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2017-18 Classes Begin With Opening Day Convocation

The Olcott Center hummed with excitement on Tuesday morning as the school's 690 students — new and returning — gathered along with faculty and staff for the Opening Day convocation, kicking off the 2017–18 school year.

Student Council officers, Head of School Sheila Culbert, and Associate Head of School Webb Trenchard welcomed the assembly and offered messages of inspiration and advice for the year ahead.

Senior Aaron "Deuce" Ford, the Student Council president, provided guidance for students in each class year. He encouraged freshmen to proceed with optimism and to contribute in class and in social activities. Sophomores are uniquely positioned to be creative and innovative this year, Deuce said, as they are no longer the newest class and do not yet shoulder all of the academic responsibilities of junior year. He challenged juniors to take a mature approach to finding the right balance between school work, activities, sports, and socializing. He quipped that he was able to find time in his busy junior schedule by "squeezing the complaining" out of it.

Deuce turned to his fellow seniors and rallied them to make the most of their final year of high school. Conviction and initiative are required, he said, for seniors to take control of shaping the best possible year for everyone at the school, and he encouraged all students to "widen your perspectives before narrowing your vision."

Senior Sarah Bennett, the Student Council girls vice president, focused her remarks on the personal journey each student takes as a member of the Loomis community. To illustrate her point, she shared how she got the nickname of "Sarb." As a freshman, she was one of two Sarahs on the volleyball team, so her teammates began calling her Sarb — a merging of her first and last names that she used as her social media moniker. The nickname stuck, and because she is called Sarb only at Loomis, it gives her a feeling of belonging, of being "at home," she said. She urged all the students, especially those new to the school, to discover who they are and find ways to make their home on the Island.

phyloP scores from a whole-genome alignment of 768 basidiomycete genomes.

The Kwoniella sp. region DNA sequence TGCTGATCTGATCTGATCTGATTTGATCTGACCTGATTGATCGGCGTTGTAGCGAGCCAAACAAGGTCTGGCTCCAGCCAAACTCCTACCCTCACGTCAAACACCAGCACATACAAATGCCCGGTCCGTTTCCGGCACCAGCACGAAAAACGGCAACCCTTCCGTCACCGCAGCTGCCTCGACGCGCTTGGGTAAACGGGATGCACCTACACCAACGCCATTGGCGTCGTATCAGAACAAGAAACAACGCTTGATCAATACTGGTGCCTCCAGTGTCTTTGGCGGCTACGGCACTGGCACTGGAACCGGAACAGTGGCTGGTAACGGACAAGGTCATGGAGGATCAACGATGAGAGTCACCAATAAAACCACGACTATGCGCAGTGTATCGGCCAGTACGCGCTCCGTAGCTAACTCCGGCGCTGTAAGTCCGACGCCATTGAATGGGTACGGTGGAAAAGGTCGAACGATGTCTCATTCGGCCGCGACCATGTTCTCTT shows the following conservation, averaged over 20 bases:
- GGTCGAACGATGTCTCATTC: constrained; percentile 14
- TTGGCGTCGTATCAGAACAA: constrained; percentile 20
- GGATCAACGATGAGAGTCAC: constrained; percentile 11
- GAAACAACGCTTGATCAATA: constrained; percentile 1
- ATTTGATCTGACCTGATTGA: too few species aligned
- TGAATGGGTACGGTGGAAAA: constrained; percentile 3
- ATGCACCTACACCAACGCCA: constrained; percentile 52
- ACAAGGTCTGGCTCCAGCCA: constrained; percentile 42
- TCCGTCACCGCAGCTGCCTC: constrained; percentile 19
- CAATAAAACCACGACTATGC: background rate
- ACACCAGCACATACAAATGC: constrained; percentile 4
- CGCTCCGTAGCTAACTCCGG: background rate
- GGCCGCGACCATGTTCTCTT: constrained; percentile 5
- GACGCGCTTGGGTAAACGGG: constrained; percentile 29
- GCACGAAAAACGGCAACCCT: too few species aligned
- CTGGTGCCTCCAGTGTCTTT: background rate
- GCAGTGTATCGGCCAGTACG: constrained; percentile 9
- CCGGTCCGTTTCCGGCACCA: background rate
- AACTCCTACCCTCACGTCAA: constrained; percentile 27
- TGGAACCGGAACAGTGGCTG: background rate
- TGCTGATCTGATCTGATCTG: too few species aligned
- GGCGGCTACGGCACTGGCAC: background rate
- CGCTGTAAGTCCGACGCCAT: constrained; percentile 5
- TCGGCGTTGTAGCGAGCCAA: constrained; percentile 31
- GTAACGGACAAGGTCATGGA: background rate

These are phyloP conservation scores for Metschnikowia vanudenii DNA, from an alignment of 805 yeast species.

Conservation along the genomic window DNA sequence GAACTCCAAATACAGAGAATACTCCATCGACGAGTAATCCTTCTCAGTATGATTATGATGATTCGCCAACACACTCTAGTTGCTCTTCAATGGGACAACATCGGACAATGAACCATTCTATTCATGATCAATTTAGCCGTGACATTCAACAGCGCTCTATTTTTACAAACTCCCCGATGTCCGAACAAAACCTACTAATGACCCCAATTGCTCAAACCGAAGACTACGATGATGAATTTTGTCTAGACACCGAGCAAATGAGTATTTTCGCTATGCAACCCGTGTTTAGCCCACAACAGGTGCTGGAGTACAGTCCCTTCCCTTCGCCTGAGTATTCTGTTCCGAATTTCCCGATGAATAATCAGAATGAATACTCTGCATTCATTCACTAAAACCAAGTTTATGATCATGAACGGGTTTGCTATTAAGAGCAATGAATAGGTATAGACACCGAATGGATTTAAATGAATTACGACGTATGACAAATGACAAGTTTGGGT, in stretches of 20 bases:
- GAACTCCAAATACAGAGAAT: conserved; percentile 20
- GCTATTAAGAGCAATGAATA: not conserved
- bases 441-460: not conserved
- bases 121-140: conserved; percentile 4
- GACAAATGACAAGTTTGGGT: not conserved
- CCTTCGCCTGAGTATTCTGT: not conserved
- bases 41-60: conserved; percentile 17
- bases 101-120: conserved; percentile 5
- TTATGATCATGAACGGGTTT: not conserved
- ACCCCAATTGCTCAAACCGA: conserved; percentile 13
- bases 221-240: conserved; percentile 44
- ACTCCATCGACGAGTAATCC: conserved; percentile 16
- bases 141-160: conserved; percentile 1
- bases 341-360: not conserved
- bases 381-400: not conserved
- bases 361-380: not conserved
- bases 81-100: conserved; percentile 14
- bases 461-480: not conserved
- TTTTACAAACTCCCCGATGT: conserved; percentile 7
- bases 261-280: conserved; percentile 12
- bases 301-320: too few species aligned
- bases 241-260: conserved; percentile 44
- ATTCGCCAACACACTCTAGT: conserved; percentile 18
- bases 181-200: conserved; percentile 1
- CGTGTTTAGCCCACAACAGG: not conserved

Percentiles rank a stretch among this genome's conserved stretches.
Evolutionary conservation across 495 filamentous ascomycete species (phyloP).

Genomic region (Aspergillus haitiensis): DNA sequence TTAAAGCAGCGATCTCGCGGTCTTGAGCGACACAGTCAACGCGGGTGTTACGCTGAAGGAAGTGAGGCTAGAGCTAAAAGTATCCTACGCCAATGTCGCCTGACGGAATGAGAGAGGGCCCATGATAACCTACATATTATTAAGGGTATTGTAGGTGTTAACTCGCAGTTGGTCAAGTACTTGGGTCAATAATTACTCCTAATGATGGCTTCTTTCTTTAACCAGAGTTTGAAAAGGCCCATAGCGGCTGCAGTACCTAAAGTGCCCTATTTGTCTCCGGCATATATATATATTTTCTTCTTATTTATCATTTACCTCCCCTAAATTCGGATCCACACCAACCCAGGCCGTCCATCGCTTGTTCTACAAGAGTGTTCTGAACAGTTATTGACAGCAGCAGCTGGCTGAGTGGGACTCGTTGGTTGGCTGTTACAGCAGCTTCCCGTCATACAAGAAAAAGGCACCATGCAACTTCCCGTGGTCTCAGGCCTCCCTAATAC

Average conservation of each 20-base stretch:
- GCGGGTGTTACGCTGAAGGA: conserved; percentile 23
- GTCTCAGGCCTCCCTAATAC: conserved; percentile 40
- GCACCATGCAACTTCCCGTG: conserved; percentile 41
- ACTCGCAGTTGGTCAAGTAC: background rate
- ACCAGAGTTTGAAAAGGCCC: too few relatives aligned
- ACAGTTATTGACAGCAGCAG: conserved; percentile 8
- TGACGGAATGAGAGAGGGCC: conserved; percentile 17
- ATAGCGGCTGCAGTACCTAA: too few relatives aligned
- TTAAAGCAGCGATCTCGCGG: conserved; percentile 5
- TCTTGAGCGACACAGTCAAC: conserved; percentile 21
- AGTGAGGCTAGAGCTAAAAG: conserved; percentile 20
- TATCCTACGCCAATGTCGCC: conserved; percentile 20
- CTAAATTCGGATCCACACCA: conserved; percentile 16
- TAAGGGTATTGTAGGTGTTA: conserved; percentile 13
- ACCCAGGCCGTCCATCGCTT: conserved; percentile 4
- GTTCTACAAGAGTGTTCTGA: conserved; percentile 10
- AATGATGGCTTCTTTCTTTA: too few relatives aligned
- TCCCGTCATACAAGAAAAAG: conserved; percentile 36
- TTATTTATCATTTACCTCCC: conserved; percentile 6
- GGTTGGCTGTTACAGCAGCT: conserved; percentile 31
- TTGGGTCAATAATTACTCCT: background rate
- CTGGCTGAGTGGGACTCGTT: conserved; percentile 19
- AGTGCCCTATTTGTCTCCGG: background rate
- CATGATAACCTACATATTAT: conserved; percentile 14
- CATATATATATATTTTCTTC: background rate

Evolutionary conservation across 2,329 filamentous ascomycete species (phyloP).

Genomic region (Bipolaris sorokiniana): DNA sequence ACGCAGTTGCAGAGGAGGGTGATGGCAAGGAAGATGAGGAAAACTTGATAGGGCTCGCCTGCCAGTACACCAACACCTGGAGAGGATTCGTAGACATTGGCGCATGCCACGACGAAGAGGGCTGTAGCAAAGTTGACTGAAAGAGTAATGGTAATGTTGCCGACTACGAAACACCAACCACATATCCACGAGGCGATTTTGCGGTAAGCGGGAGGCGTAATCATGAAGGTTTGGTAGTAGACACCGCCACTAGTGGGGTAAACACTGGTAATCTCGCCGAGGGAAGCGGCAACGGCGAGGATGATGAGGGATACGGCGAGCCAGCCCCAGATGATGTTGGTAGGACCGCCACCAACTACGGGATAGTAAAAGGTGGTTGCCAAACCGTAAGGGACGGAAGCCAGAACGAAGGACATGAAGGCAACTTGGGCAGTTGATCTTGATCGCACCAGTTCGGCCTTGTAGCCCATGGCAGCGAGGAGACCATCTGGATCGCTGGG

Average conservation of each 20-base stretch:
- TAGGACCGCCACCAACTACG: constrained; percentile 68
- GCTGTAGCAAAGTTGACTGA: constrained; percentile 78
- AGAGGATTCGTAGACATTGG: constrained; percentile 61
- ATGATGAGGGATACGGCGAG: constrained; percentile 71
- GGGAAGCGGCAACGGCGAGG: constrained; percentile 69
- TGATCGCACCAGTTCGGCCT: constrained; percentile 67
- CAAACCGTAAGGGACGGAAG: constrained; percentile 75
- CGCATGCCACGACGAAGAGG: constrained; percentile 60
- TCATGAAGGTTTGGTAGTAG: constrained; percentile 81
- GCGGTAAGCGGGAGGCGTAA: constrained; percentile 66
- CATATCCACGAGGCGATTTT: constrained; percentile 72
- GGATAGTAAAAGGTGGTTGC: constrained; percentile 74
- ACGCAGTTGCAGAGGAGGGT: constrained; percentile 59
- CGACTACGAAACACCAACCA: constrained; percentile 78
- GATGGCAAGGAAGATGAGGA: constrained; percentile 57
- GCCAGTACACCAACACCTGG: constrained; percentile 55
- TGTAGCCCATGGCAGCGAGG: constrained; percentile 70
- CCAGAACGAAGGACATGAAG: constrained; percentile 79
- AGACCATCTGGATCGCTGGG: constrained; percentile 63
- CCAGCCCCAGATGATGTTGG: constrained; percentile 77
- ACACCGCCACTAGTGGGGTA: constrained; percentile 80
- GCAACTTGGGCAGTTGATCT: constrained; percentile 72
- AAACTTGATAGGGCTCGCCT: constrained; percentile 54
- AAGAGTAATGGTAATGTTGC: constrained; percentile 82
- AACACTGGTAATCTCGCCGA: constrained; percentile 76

Sheila spoke about the sense of optimism, opportunity, and renewal that each new school year brings. She pointed to the diversity of the student body of 690 students representing 33 different U.S. states and 45 countries from around the world as well as the faculty's diversity of backgrounds and experience.

The faculty are "learned, credentialed, experienced ... and care deeply about education," Sheila said, and are therefore likely to answer a question with a question. The role of the faculty at Loomis is not simply to answer students' questions, but to encourage students to be skeptical, to question, to think critically, and to "embrace ambiguity" in their efforts to understand the world around them, Sheila said.

Sheila shared an additional charge for the faculty posed in 1914 by the school's first headmaster, Nathaniel Horton Batchelder, who said it is the school imperative to "make democracy safe for the world by training students who know what democracy means, and how to obey elected officials and themselves."

"Democracy and ambiguity — these two ideas are deeply connected," Sheila said. People crave certainty, she explained, and it is tempting to create "easy narratives," block out opposing views, and seek simple solutions to difficult questions. But a democracy depends on a multitude of perspectives and a willingness to compromise, she said. These attitudes of mind require an educational system that fosters critical thinking and allows people to embrace ambiguity. She encouraged students to become educated and engaged global citizens, to understand the distinction between the legality of freedom of expression and the acceptable limits of civil society, and to honor the Loomis Chaffee mission by striving to be their best selves and work for the common good.

In his remarks, Webb pointed out the seeming incongruence between calling the school "The Island" and saying we are an inclusive and globally-focused community. To assume that to be one, we cannot be the other is a false dichotomy, Webb said. These two ideas are not mutually exclusive. Similarly, Webb said it would be a false dichotomy to say a person cannot be an athlete AND a student or that one cannot strive to be one's best self AND foster the common good.